More than 150 years ago, on May 5 and 6, 1864, General Ulysses S. Grant and General Robert E. Lee were in pursuit of each other instead of profit and pavement. Union troops had marched south along the old Orange Turnpike and clashed with Robert E. Lee’s Confederate Army of Northern Virginia. Their clash is called the Battle of the Wilderness, a brutal battle involving over 170,000 men with nearly 30,000 of them dead, dying, or wounded.

The Wilderness refers to the nearly impassable scrub growth of over 70 square miles in the Spotsylvania and Orange County region. Added to the normal battlefield horrors, the sparks from cannon and muskets caught the scrub on fire, cremating hundreds of wounded soldiers stranded between the opposing armies. Both armies endured heavy casualties, but the Battle of the Wilderness was tactically inconclusive, because General Grant withdrew and continued his offensive moves against General Lee’s Army and eventually the Confederate capital, Richmond ,Virginia.

Wal-Mart Makes Strategic Moves

Wal-Mart’s plans for the Wilderness Battlefield location began when its executives who are more skillful at identifying strategic locations than some Civil War generals, saw what they thought was a retail opportunity at the intersection of Routes 3 and 20, and the Orange County Board of supervisors helped them secure the site with a 4-1 vote to approve Wal-Mart’s plans.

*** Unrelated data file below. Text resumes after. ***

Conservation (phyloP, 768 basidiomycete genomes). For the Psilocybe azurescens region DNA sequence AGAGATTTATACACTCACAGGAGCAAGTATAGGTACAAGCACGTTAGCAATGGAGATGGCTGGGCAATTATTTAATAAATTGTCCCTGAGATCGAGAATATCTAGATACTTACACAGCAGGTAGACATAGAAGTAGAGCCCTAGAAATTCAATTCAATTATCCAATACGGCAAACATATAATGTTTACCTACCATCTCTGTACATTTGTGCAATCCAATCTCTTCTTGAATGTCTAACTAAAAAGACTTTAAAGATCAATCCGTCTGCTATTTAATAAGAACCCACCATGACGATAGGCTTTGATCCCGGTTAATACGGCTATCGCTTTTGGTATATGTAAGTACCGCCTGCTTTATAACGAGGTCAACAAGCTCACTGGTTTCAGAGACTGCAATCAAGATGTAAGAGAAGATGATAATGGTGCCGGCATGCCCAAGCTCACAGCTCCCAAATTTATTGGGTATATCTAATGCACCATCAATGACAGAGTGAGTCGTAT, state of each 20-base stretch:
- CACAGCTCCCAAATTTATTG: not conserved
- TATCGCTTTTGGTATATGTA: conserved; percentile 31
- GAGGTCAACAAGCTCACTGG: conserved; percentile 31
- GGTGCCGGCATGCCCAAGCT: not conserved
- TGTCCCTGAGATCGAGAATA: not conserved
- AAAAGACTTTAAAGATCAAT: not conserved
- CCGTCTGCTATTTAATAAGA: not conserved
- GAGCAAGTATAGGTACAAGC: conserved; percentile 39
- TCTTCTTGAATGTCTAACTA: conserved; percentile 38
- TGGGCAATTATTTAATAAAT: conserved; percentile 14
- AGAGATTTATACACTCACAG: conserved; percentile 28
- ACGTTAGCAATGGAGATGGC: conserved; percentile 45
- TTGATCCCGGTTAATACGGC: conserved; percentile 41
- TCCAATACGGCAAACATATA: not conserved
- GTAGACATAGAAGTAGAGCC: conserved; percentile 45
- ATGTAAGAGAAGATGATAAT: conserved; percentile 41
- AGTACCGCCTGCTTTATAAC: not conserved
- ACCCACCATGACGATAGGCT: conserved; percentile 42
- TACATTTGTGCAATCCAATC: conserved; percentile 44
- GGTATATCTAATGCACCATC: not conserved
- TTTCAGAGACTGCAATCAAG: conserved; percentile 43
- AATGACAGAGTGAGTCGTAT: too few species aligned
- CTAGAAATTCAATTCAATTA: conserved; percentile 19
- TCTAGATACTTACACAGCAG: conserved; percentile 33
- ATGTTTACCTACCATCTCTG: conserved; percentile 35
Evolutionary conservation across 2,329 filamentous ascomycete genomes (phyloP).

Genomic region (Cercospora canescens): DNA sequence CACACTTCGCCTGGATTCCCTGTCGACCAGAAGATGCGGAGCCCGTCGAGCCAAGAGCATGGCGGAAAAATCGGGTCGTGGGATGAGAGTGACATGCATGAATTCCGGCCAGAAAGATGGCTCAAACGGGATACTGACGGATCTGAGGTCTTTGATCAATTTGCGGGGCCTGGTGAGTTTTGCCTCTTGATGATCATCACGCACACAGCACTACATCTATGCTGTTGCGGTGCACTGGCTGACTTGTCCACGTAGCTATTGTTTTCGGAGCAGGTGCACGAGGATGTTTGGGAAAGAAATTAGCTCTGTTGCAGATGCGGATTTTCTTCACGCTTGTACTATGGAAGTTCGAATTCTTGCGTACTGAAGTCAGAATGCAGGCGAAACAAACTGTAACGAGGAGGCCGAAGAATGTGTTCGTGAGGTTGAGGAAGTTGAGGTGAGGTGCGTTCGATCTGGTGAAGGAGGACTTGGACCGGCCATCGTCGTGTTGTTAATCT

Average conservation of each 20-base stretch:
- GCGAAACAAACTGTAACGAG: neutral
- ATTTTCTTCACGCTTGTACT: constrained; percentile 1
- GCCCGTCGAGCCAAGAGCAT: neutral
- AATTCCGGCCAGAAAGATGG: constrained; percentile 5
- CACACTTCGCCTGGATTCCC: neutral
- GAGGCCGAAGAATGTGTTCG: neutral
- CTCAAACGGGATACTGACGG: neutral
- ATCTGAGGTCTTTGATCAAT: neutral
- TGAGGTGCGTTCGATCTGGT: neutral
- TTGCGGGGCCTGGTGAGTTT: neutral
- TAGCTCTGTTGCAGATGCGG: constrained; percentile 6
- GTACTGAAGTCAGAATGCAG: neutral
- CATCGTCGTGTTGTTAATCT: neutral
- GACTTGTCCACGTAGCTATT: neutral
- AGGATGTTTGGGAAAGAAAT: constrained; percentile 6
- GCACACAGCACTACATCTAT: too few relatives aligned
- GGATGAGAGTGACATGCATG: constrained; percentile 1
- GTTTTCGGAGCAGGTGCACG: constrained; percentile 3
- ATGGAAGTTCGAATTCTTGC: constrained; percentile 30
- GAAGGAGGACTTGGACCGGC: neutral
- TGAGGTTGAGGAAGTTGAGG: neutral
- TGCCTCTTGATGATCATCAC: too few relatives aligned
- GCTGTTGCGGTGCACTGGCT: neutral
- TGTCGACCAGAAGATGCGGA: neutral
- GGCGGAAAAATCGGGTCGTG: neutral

The preservationist’s legal complaint charged that the Orange County Board of Supervisors in approving Wal-Marts development failed to follow state law or the county’s own guidelines for the protection of historically important land. They accused the Board of questionable approval practices, including insufficient notice of meetings.

Orange County Defends Itself

In its defense, Orange County argued that the National Trust and the other plaintiffs lost a political argument and that the Board gave the preservationists a fair hearing even though it did not agree with their arguments. They argued that Virginia law gives local officials much latitude in decisions about land use and that the plaintiffs won’t suffer direct harm from the Wal-Mart development, which is a prerequisite for any lawsuit. The opening session of the lawsuit took place in February 2010, in the chambers of Orange County Circuit Court Judge Daniel Bouton. According to Orange County Attorney Sharon Pandak, the plantiff’s complaint simply opposed the Supervisor’s vote and the lawsuit should be dismissed.

Robert Rosenbaum, an attorney with the Washington D.C. firm of Arnold & Porter, argued that a “reasonable board” wouldn’t ignore the advice of 250 historians, state and federal officials, and public and private experts. He contended that the National Trust’s congressional mandate included suing to preserve historical treasures and that the mandate overrides narrow standards of state law.

The Wilderness Wal-Mart Battle Raises Historic and Societal Questions

The battle over the Wilderness Wal-Mart underscores fundamental historical and societal questions:

How should land on or adjacent to a crucial historic site be treated? Is there a middle ground between rampant development and fanatical preservation of every artifact? Should there be a line between development and preservation and if so, where is it and who determines its location?